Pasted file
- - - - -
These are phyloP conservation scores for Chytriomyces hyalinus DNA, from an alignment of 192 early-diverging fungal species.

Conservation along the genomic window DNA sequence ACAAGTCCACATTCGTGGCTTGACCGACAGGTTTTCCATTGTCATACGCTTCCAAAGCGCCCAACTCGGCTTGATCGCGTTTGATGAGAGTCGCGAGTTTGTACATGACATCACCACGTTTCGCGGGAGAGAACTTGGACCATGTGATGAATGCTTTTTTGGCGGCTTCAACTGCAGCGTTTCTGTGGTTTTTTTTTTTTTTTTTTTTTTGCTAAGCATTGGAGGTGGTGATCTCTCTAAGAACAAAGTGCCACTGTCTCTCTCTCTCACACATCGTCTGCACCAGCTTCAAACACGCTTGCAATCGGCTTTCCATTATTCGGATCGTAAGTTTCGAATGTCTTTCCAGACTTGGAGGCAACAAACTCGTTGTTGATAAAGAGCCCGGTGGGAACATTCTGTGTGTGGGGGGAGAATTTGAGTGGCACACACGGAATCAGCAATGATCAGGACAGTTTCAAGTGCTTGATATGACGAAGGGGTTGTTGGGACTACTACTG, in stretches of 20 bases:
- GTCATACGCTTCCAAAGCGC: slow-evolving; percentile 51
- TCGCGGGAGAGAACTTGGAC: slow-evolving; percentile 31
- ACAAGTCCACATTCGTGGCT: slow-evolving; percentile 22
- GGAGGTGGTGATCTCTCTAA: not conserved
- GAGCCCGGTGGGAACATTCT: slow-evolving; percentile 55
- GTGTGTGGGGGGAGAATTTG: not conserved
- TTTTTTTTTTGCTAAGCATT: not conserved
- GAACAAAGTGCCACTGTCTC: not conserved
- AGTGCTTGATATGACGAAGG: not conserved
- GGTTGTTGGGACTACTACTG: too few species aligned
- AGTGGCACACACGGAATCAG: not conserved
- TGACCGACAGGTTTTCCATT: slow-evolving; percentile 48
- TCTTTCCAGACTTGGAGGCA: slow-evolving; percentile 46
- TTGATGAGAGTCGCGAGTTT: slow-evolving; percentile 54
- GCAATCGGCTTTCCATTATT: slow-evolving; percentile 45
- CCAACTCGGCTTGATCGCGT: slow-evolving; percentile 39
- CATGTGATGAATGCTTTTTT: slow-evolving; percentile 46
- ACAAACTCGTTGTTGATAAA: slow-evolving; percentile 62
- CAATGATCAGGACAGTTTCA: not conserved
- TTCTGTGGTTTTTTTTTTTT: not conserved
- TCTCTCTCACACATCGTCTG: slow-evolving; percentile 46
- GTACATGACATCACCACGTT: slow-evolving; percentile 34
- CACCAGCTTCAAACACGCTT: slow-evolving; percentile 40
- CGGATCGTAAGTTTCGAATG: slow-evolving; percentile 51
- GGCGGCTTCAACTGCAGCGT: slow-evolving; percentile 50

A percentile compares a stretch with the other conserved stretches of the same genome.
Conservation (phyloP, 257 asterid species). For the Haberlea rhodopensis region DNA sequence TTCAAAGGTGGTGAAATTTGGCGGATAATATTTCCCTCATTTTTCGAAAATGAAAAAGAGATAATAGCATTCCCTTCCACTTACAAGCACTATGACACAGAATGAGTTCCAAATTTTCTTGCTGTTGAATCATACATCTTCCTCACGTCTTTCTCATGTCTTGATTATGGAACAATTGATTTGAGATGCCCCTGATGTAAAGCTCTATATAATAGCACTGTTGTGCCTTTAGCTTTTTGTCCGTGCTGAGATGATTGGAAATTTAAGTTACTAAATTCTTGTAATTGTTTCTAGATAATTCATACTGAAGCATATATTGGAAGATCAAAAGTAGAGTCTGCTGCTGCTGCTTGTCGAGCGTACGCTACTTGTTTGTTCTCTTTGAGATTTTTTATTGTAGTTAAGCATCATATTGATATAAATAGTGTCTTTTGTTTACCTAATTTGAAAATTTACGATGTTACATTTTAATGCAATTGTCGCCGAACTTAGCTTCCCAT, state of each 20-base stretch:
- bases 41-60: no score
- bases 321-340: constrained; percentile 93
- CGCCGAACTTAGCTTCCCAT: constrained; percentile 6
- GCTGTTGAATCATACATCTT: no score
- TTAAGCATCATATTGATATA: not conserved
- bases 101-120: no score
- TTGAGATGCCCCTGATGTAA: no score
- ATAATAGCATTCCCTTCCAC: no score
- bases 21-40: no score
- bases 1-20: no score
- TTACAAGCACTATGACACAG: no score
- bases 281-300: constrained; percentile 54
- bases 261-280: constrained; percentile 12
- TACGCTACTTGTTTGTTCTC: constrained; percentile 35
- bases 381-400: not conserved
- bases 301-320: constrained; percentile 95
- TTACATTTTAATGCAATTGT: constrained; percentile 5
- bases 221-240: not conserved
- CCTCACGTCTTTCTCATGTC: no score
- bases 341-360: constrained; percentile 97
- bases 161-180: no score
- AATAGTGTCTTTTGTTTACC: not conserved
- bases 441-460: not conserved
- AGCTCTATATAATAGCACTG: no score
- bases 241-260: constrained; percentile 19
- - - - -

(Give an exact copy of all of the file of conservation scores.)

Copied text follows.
These are phyloP conservation scores for Chytriomyces hyalinus DNA, from an alignment of 192 early-diverging fungal species.

Conservation along the genomic window DNA sequence ACAAGTCCACATTCGTGGCTTGACCGACAGGTTTTCCATTGTCATACGCTTCCAAAGCGCCCAACTCGGCTTGATCGCGTTTGATGAGAGTCGCGAGTTTGTACATGACATCACCACGTTTCGCGGGAGAGAACTTGGACCATGTGATGAATGCTTTTTTGGCGGCTTCAACTGCAGCGTTTCTGTGGTTTTTTTTTTTTTTTTTTTTTTGCTAAGCATTGGAGGTGGTGATCTCTCTAAGAACAAAGTGCCACTGTCTCTCTCTCTCACACATCGTCTGCACCAGCTTCAAACACGCTTGCAATCGGCTTTCCATTATTCGGATCGTAAGTTTCGAATGTCTTTCCAGACTTGGAGGCAACAAACTCGTTGTTGATAAAGAGCCCGGTGGGAACATTCTGTGTGTGGGGGGAGAATTTGAGTGGCACACACGGAATCAGCAATGATCAGGACAGTTTCAAGTGCTTGATATGACGAAGGGGTTGTTGGGACTACTACTG, in stretches of 20 bases:
- GTCATACGCTTCCAAAGCGC: slow-evolving; percentile 51
- TCGCGGGAGAGAACTTGGAC: slow-evolving; percentile 31
- ACAAGTCCACATTCGTGGCT: slow-evolving; percentile 22
- GGAGGTGGTGATCTCTCTAA: not conserved
- GAGCCCGGTGGGAACATTCT: slow-evolving; percentile 55
- GTGTGTGGGGGGAGAATTTG: not conserved
- TTTTTTTTTTGCTAAGCATT: not conserved
- GAACAAAGTGCCACTGTCTC: not conserved
- AGTGCTTGATATGACGAAGG: not conserved
- GGTTGTTGGGACTACTACTG: too few species aligned
- AGTGGCACACACGGAATCAG: not conserved
- TGACCGACAGGTTTTCCATT: slow-evolving; percentile 48
- TCTTTCCAGACTTGGAGGCA: slow-evolving; percentile 46
- TTGATGAGAGTCGCGAGTTT: slow-evolving; percentile 54
- GCAATCGGCTTTCCATTATT: slow-evolving; percentile 45
- CCAACTCGGCTTGATCGCGT: slow-evolving; percentile 39
- CATGTGATGAATGCTTTTTT: slow-evolving; percentile 46
- ACAAACTCGTTGTTGATAAA: slow-evolving; percentile 62
- CAATGATCAGGACAGTTTCA: not conserved
- TTCTGTGGTTTTTTTTTTTT: not conserved
- TCTCTCTCACACATCGTCTG: slow-evolving; percentile 46
- GTACATGACATCACCACGTT: slow-evolving; percentile 34
- CACCAGCTTCAAACACGCTT: slow-evolving; percentile 40
- CGGATCGTAAGTTTCGAATG: slow-evolving; percentile 51
- GGCGGCTTCAACTGCAGCGT: slow-evolving; percentile 50

A percentile compares a stretch with the other conserved stretches of the same genome.
Conservation (phyloP, 257 asterid species). For the Haberlea rhodopensis region DNA sequence TTCAAAGGTGGTGAAATTTGGCGGATAATATTTCCCTCATTTTTCGAAAATGAAAAAGAGATAATAGCATTCCCTTCCACTTACAAGCACTATGACACAGAATGAGTTCCAAATTTTCTTGCTGTTGAATCATACATCTTCCTCACGTCTTTCTCATGTCTTGATTATGGAACAATTGATTTGAGATGCCCCTGATGTAAAGCTCTATATAATAGCACTGTTGTGCCTTTAGCTTTTTGTCCGTGCTGAGATGATTGGAAATTTAAGTTACTAAATTCTTGTAATTGTTTCTAGATAATTCATACTGAAGCATATATTGGAAGATCAAAAGTAGAGTCTGCTGCTGCTGCTTGTCGAGCGTACGCTACTTGTTTGTTCTCTTTGAGATTTTTTATTGTAGTTAAGCATCATATTGATATAAATAGTGTCTTTTGTTTACCTAATTTGAAAATTTACGATGTTACATTTTAATGCAATTGTCGCCGAACTTAGCTTCCCAT, state of each 20-base stretch:
- bases 41-60: no score
- bases 321-340: constrained; percentile 93
- CGCCGAACTTAGCTTCCCAT: constrained; percentile 6
- GCTGTTGAATCATACATCTT: no score
- TTAAGCATCATATTGATATA: not conserved
- bases 101-120: no score
- TTGAGATGCCCCTGATGTAA: no score
- ATAATAGCATTCCCTTCCAC: no score
- bases 21-40: no score
- bases 1-20: no score
- TTACAAGCACTATGACACAG: no score
- bases 281-300: constrained; percentile 54
- bases 261-280: constrained; percentile 12
- TACGCTACTTGTTTGTTCTC: constrained; percentile 35
- bases 381-400: not conserved
- bases 301-320: constrained; percentile 95
- TTACATTTTAATGCAATTGT: constrained; percentile 5
- bases 221-240: not conserved
- CCTCACGTCTTTCTCATGTC: no score
- bases 341-360: constrained; percentile 97
- bases 161-180: no score
- AATAGTGTCTTTTGTTTACC: not conserved
- bases 441-460: not conserved
- AGCTCTATATAATAGCACTG: no score
- bases 241-260: constrained; percentile 19